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N2 - We determined by ICP-MS the concentrations and isotopic ratios of Fe, Cu, and Zn in the Ti-rich lunar basalt 74275, in the lunar orange glass 74220, and in up to 10 lunar soils, namely, 14163, 15231, 64501, 66041, 68841, 69941, 70011, 72501, 75081, and 76501. Two analyses of zinc in lunar basalt 74275 give δ66Zn = 0.17‰ and 0.75‰, values within the range of those measured in terrestrial basalts; copper in lunar basalt 74275 has δ65Cu ∼ +1.4‰, which is isotopically heavier than values observed in terrestrial basalts. In the orange glass, we measured δ56Fe = -0.24‰, δ65Cu = -0.42‰, and δ66Zn ∼ -3.6‰. These values of δ are more negative than those obtained for 74275 and for typical lunar basalts, but for Cu, comparable to those observed in terrestrial sulfides and meteorites. In lunar soils we found 0.11‰ ≤ δ56Fe ≤ 0.51‰, 2.6‰ ≤ δ65Cu ≤ 4.5‰, and 2.2‰ ≤ δ66Zn ≤ 6.4‰. Insofar as we can generalize from a small sample set, S, Fe, Cu, Zn, and Cd show similar trends in isotopic fractionation on the Moon. Lunar basalts have nearly terrestrial isotopic ratios. Relative to the lunar basalt 74275, the pyroclastic glass 74220 is enriched in the lighter isotopes of Fe, Cu, and Zn, and the soils are enriched in the heavier isotopes of Fe, Cu, and Zn. The patterns in the basalts are likely inherited from the source material; the light-isotope enrichments seen in the orange glass originated during lava fountaining or, less probably, during partial condensation of vapor; and the heavy-isotope enrichments in the lunar soils were likely created by a combination of processes that included micrometeorite vaporization and sputtering. In the orange glass, the light-isotope enrichments (relative to lunar basalts) of Zn are larger than those of Cu. If these enrichments reflect accurately the isotopic composition of the gas, they suggest that Cu is more volatile than Zn in the liquid from which the gas derived. A simple model built on the known flux of micrometeorites to the lunar surface and a published estimate that micrometeorites generate 10 times their own mass of vapor, predicts heavy-isotope enrichments comparable to those observed in soils but only if the regolith gardening rate is set at about one twentieth of the generally accepted value of 1 cm/My. This discrepancy may reflect the difference in the time constants for micrometeorite milling and decimeter-scale gardening, or the importance of sputtering.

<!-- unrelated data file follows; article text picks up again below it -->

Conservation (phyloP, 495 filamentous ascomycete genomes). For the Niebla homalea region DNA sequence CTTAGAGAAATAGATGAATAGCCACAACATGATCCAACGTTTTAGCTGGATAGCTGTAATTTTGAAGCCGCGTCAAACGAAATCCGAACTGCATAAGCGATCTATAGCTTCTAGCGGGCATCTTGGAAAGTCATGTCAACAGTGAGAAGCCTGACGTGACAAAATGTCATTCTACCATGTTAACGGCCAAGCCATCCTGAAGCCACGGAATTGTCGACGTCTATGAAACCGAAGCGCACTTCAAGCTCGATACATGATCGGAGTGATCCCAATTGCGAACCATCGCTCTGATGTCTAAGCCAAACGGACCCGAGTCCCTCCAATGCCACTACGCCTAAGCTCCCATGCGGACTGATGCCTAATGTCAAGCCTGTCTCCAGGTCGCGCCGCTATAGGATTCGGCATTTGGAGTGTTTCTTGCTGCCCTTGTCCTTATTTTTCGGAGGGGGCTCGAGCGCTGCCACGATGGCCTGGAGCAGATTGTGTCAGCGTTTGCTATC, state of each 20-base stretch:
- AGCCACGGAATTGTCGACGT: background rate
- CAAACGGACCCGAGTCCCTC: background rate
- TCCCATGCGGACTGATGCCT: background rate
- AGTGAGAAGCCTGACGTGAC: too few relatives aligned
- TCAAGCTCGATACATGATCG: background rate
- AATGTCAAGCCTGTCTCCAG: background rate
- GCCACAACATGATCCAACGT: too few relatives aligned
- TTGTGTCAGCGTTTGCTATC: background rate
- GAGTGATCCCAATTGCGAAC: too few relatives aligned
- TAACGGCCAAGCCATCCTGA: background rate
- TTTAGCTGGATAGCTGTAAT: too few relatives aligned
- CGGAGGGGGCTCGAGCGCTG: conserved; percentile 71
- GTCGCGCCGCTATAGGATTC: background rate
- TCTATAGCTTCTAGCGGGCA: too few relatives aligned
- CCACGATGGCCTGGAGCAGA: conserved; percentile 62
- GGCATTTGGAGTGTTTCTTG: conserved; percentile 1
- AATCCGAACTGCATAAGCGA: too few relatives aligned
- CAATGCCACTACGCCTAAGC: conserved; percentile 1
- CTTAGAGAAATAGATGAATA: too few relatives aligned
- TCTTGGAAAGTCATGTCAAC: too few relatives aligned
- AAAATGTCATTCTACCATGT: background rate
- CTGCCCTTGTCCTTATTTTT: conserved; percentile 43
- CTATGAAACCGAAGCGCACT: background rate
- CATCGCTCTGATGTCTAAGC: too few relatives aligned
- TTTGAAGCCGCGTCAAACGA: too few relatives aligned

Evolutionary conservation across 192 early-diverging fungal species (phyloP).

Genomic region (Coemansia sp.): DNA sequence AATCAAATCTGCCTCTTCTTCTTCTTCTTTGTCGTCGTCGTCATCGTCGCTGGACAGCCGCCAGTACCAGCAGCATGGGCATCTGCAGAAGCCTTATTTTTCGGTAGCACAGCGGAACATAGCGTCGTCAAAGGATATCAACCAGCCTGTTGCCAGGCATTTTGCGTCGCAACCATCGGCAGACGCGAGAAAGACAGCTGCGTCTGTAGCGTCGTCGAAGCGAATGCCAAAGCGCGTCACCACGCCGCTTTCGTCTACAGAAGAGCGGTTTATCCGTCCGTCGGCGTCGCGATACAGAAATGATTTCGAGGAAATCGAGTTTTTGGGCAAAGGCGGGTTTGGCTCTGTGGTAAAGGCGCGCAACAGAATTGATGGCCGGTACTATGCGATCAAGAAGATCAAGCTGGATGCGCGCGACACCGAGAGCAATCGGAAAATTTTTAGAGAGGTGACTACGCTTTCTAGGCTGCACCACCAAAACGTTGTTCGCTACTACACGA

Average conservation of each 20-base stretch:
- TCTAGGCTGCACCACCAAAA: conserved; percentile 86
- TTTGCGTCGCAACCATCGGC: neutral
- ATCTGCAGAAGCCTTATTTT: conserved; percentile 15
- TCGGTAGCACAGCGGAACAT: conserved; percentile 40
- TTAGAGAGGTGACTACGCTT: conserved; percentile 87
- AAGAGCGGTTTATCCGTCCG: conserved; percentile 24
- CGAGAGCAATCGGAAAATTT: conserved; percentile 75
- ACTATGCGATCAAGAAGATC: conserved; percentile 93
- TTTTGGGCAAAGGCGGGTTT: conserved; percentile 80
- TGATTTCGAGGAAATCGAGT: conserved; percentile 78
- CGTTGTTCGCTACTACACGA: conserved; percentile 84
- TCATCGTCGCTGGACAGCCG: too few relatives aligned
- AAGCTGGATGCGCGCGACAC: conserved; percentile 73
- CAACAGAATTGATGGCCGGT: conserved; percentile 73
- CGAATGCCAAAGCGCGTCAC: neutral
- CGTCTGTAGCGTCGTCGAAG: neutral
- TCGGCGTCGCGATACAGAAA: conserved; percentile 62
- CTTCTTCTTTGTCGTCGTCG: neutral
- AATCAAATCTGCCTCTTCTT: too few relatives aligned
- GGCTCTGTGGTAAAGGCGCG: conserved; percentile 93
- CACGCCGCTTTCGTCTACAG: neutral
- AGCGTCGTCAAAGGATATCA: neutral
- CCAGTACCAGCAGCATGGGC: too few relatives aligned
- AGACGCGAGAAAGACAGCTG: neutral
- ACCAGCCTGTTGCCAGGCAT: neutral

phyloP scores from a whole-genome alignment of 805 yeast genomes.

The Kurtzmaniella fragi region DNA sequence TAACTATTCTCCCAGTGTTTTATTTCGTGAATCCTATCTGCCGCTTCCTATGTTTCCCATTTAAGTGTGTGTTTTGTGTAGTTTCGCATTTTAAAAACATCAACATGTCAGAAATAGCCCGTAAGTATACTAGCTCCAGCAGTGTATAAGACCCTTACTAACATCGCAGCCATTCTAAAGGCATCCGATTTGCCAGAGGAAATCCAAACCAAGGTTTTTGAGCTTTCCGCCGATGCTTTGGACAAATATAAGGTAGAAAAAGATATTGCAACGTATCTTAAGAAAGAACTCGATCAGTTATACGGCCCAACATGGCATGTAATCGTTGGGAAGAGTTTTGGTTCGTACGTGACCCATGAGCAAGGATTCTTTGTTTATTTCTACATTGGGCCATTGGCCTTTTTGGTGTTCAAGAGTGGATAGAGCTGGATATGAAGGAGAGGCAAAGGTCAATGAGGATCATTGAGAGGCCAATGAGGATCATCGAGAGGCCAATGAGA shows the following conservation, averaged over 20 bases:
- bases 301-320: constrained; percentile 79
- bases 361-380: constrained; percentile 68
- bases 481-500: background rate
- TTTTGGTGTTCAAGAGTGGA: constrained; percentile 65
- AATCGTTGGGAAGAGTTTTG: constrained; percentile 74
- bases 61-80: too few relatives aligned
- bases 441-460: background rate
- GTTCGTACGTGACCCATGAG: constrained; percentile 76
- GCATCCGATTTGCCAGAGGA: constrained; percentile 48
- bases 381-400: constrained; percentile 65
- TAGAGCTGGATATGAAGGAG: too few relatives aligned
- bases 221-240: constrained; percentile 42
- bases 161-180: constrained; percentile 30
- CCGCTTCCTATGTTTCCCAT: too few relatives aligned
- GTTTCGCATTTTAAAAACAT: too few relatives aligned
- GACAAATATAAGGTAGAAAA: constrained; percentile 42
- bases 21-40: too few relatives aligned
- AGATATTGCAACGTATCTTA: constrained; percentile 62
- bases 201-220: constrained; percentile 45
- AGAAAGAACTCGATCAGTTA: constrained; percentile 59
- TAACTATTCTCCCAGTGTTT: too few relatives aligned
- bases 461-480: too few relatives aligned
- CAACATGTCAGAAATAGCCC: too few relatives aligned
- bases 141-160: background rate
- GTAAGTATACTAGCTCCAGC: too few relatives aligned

AB - We determined by ICP-MS the concentrations and isotopic ratios of Fe, Cu, and Zn in the Ti-rich lunar basalt 74275, in the lunar orange glass 74220, and in up to 10 lunar soils, namely, 14163, 15231, 64501, 66041, 68841, 69941, 70011, 72501, 75081, and 76501. Two analyses of zinc in lunar basalt 74275 give δ66Zn = 0.17‰ and 0.75‰, values within the range of those measured in terrestrial basalts; copper in lunar basalt 74275 has δ65Cu ∼ +1.4‰, which is isotopically heavier than values observed in terrestrial basalts. In the orange glass, we measured δ56Fe = -0.24‰, δ65Cu = -0.42‰, and δ66Zn ∼ -3.6‰. These values of δ are more negative than those obtained for 74275 and for typical lunar basalts, but for Cu, comparable to those observed in terrestrial sulfides and meteorites. In lunar soils we found 0.11‰ ≤ δ56Fe ≤ 0.51‰, 2.6‰ ≤ δ65Cu ≤ 4.5‰, and 2.2‰ ≤ δ66Zn ≤ 6.4‰. Insofar as we can generalize from a small sample set, S, Fe, Cu, Zn, and Cd show similar trends in isotopic fractionation on the Moon. Lunar basalts have nearly terrestrial isotopic ratios. Relative to the lunar basalt 74275, the pyroclastic glass 74220 is enriched in the lighter isotopes of Fe, Cu, and Zn, and the soils are enriched in the heavier isotopes of Fe, Cu, and Zn. The patterns in the basalts are likely inherited from the source material; the light-isotope enrichments seen in the orange glass originated during lava fountaining or, less probably, during partial condensation of vapor; and the heavy-isotope enrichments in the lunar soils were likely created by a combination of processes that included micrometeorite vaporization and sputtering. In the orange glass, the light-isotope enrichments (relative to lunar basalts) of Zn are larger than those of Cu. If these enrichments reflect accurately the isotopic composition of the gas, they suggest that Cu is more volatile than Zn in the liquid from which the gas derived. A simple model built on the known flux of micrometeorites to the lunar surface and a published estimate that micrometeorites generate 10 times their own mass of vapor, predicts heavy-isotope enrichments comparable to those observed in soils but only if the regolith gardening rate is set at about one twentieth of the generally accepted value of 1 cm/My. This discrepancy may reflect the difference in the time constants for micrometeorite milling and decimeter-scale gardening, or the importance of sputtering.